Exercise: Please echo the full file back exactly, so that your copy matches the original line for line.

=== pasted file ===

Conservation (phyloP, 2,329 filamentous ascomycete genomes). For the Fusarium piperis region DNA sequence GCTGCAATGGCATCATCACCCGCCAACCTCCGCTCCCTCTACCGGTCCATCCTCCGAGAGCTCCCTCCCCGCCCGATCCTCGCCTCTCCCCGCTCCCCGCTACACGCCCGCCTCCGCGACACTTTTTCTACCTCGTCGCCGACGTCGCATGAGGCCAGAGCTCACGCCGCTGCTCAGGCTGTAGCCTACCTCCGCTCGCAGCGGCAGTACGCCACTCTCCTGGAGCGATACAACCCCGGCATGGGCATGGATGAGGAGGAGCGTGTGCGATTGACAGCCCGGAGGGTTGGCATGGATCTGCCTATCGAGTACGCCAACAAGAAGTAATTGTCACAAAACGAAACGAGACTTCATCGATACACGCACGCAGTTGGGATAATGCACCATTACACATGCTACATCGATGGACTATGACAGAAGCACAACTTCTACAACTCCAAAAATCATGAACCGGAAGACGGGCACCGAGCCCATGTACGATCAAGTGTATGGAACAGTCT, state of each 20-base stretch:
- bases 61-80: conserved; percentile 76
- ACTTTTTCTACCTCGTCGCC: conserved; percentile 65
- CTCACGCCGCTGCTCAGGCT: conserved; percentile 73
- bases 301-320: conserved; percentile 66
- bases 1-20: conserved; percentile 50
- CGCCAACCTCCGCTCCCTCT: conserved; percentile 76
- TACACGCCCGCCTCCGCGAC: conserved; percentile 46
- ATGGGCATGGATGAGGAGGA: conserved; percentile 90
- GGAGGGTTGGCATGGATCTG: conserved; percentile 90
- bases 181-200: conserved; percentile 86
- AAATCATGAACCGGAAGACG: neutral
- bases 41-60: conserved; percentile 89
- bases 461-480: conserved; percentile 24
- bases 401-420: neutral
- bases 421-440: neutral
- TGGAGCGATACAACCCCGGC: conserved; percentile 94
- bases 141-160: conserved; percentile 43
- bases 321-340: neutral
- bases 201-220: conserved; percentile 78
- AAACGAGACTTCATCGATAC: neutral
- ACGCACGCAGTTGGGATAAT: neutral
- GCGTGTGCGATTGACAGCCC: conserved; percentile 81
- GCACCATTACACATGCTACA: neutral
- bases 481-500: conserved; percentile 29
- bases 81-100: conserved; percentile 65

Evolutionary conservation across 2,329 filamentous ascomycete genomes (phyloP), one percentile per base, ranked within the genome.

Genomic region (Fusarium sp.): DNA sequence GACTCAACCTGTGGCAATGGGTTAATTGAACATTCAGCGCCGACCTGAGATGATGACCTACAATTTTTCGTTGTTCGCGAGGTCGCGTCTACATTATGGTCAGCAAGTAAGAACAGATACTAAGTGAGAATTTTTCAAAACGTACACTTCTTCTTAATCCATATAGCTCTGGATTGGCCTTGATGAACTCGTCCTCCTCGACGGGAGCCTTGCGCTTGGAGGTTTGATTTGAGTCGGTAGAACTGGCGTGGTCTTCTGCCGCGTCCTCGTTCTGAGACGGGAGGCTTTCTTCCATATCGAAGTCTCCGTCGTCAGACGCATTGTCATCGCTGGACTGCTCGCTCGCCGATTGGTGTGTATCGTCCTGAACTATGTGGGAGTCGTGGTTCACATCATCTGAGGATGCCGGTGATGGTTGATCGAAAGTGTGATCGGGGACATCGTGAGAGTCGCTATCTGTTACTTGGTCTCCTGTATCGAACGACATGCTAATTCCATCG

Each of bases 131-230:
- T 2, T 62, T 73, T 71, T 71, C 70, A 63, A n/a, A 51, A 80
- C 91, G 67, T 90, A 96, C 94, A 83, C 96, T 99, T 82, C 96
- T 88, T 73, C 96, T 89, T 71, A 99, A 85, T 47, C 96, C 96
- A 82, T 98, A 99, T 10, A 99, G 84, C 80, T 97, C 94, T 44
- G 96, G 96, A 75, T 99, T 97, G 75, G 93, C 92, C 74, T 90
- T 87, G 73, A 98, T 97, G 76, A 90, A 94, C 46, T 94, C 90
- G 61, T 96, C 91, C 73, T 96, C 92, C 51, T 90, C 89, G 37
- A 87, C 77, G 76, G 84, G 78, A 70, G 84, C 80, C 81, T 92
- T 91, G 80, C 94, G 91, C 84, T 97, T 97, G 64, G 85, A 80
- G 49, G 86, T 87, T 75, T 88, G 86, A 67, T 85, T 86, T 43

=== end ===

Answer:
Conservation (phyloP, 2,329 filamentous ascomycete genomes). For the Fusarium piperis region DNA sequence GCTGCAATGGCATCATCACCCGCCAACCTCCGCTCCCTCTACCGGTCCATCCTCCGAGAGCTCCCTCCCCGCCCGATCCTCGCCTCTCCCCGCTCCCCGCTACACGCCCGCCTCCGCGACACTTTTTCTACCTCGTCGCCGACGTCGCATGAGGCCAGAGCTCACGCCGCTGCTCAGGCTGTAGCCTACCTCCGCTCGCAGCGGCAGTACGCCACTCTCCTGGAGCGATACAACCCCGGCATGGGCATGGATGAGGAGGAGCGTGTGCGATTGACAGCCCGGAGGGTTGGCATGGATCTGCCTATCGAGTACGCCAACAAGAAGTAATTGTCACAAAACGAAACGAGACTTCATCGATACACGCACGCAGTTGGGATAATGCACCATTACACATGCTACATCGATGGACTATGACAGAAGCACAACTTCTACAACTCCAAAAATCATGAACCGGAAGACGGGCACCGAGCCCATGTACGATCAAGTGTATGGAACAGTCT, state of each 20-base stretch:
- bases 61-80: conserved; percentile 76
- ACTTTTTCTACCTCGTCGCC: conserved; percentile 65
- CTCACGCCGCTGCTCAGGCT: conserved; percentile 73
- bases 301-320: conserved; percentile 66
- bases 1-20: conserved; percentile 50
- CGCCAACCTCCGCTCCCTCT: conserved; percentile 76
- TACACGCCCGCCTCCGCGAC: conserved; percentile 46
- ATGGGCATGGATGAGGAGGA: conserved; percentile 90
- GGAGGGTTGGCATGGATCTG: conserved; percentile 90
- bases 181-200: conserved; percentile 86
- AAATCATGAACCGGAAGACG: neutral
- bases 41-60: conserved; percentile 89
- bases 461-480: conserved; percentile 24
- bases 401-420: neutral
- bases 421-440: neutral
- TGGAGCGATACAACCCCGGC: conserved; percentile 94
- bases 141-160: conserved; percentile 43
- bases 321-340: neutral
- bases 201-220: conserved; percentile 78
- AAACGAGACTTCATCGATAC: neutral
- ACGCACGCAGTTGGGATAAT: neutral
- GCGTGTGCGATTGACAGCCC: conserved; percentile 81
- GCACCATTACACATGCTACA: neutral
- bases 481-500: conserved; percentile 29
- bases 81-100: conserved; percentile 65

Evolutionary conservation across 2,329 filamentous ascomycete genomes (phyloP), one percentile per base, ranked within the genome.

Genomic region (Fusarium sp.): DNA sequence GACTCAACCTGTGGCAATGGGTTAATTGAACATTCAGCGCCGACCTGAGATGATGACCTACAATTTTTCGTTGTTCGCGAGGTCGCGTCTACATTATGGTCAGCAAGTAAGAACAGATACTAAGTGAGAATTTTTCAAAACGTACACTTCTTCTTAATCCATATAGCTCTGGATTGGCCTTGATGAACTCGTCCTCCTCGACGGGAGCCTTGCGCTTGGAGGTTTGATTTGAGTCGGTAGAACTGGCGTGGTCTTCTGCCGCGTCCTCGTTCTGAGACGGGAGGCTTTCTTCCATATCGAAGTCTCCGTCGTCAGACGCATTGTCATCGCTGGACTGCTCGCTCGCCGATTGGTGTGTATCGTCCTGAACTATGTGGGAGTCGTGGTTCACATCATCTGAGGATGCCGGTGATGGTTGATCGAAAGTGTGATCGGGGACATCGTGAGAGTCGCTATCTGTTACTTGGTCTCCTGTATCGAACGACATGCTAATTCCATCG

Each of bases 131-230:
- T 2, T 62, T 73, T 71, T 71, C 70, A 63, A n/a, A 51, A 80
- C 91, G 67, T 90, A 96, C 94, A 83, C 96, T 99, T 82, C 96
- T 88, T 73, C 96, T 89, T 71, A 99, A 85, T 47, C 96, C 96
- A 82, T 98, A 99, T 10, A 99, G 84, C 80, T 97, C 94, T 44
- G 96, G 96, A 75, T 99, T 97, G 75, G 93, C 92, C 74, T 90
- T 87, G 73, A 98, T 97, G 76, A 90, A 94, C 46, T 94, C 90
- G 61, T 96, C 91, C 73, T 96, C 92, C 51, T 90, C 89, G 37
- A 87, C 77, G 76, G 84, G 78, A 70, G 84, C 80, C 81, T 92
- T 91, G 80, C 94, G 91, C 84, T 97, T 97, G 64, G 85, A 80
- G 49, G 86, T 87, T 75, T 88, G 86, A 67, T 85, T 86, T 43